So I was in Bass Pro today (where they actually had primers in stock, although you were limited to 500, meaning that they had to break cases in two) and saw something that made me actually recoil in horror:

BHP Horror

Surely John Moses Browning is spinning in his grave*. The price is actually not utterly horrible at $899, but…well, just but.

*I like to think that this sounds like a minigun revving up.

So after hitting up four gun shops, Bass Pro, and three Wal-Marts today, I wound up with:

300 rounds Wolf 7.62×39
60 rounds of WWB hollow-point .38spl
100 rounds of Prvi Partizan .380acp
27 rounds of Blazer .380acp (yes, a partially-used box was all they had in stock)
250 rounds of CCI Stinger .22lr
999 rounds of Winchester .22lr
300 rounds of CCI Mini-Mag .22lr
1575 rounds of Remington Golden Bullet .22lr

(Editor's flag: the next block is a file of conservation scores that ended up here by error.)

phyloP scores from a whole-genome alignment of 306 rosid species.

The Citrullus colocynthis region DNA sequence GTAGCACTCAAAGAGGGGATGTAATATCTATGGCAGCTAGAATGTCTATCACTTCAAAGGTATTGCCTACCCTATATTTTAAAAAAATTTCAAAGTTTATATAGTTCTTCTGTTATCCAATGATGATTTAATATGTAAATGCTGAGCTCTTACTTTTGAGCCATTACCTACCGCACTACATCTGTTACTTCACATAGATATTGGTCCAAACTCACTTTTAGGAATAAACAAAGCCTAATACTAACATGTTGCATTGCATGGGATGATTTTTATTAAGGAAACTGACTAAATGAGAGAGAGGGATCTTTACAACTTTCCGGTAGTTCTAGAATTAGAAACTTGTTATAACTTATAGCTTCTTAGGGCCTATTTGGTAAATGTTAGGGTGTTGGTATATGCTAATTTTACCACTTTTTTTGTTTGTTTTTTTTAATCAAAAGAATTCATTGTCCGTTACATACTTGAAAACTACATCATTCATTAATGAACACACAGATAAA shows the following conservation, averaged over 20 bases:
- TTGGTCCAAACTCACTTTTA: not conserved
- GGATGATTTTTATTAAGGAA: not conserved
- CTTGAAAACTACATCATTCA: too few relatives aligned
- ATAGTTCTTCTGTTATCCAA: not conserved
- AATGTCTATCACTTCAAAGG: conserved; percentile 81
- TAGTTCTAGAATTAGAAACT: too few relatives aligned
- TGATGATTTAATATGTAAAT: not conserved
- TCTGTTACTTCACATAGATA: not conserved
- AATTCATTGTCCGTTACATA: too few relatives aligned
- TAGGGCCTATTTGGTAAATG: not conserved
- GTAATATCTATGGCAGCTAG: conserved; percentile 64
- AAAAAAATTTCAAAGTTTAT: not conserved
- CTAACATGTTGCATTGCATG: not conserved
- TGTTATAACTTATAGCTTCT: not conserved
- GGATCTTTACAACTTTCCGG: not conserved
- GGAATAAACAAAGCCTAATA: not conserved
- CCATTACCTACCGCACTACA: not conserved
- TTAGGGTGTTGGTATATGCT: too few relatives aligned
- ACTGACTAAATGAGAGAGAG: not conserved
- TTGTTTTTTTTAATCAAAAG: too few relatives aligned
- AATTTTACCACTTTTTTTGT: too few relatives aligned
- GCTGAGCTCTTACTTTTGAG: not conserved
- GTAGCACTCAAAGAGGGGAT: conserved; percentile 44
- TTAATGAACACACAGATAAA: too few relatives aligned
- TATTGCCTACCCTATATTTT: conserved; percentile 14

The store with the Prvi Partizan .380acp actually seems to have more in stock, but at $30 per 50rds, I wasn’t in a mood to hoard. Also, this is the third non-Commie caliber I’ve seen from Prvi Partizan lately, after the 9mm and .38spl at other stores. The Bass Pro near me actually has Remington UMC .223 in stock at $10 per 20rds and 525rd boxes of Remington Golden Bullet for, I think, $20. I think that’s about all the ammo I’m going to buy for the rest of the year unless I can come across some 9mm or .45acp at non-horrendous prices. I already had to sell the Mateba to fund ammo, and also a Spike’s Tactical .22lr conversion. I’ve now got about 1,000 rounds of .223, 2,000 rounds of 7.62×39 (half of them hollow-points!), 1,000 rounds of 9mm, 1,000 rounds of .45acp, 350 rounds of .380acp, and who-knows-how-many rounds of .22lr. Even with that, I think the Savage Mk II, the converted AR, and the converted 1911 are going to see a lot of use. I have no idea when ammo will next become widely available, so taking my friends shooting is going to become a lot more about accuracy and fundamentals and a lot less about letting them experience the boom.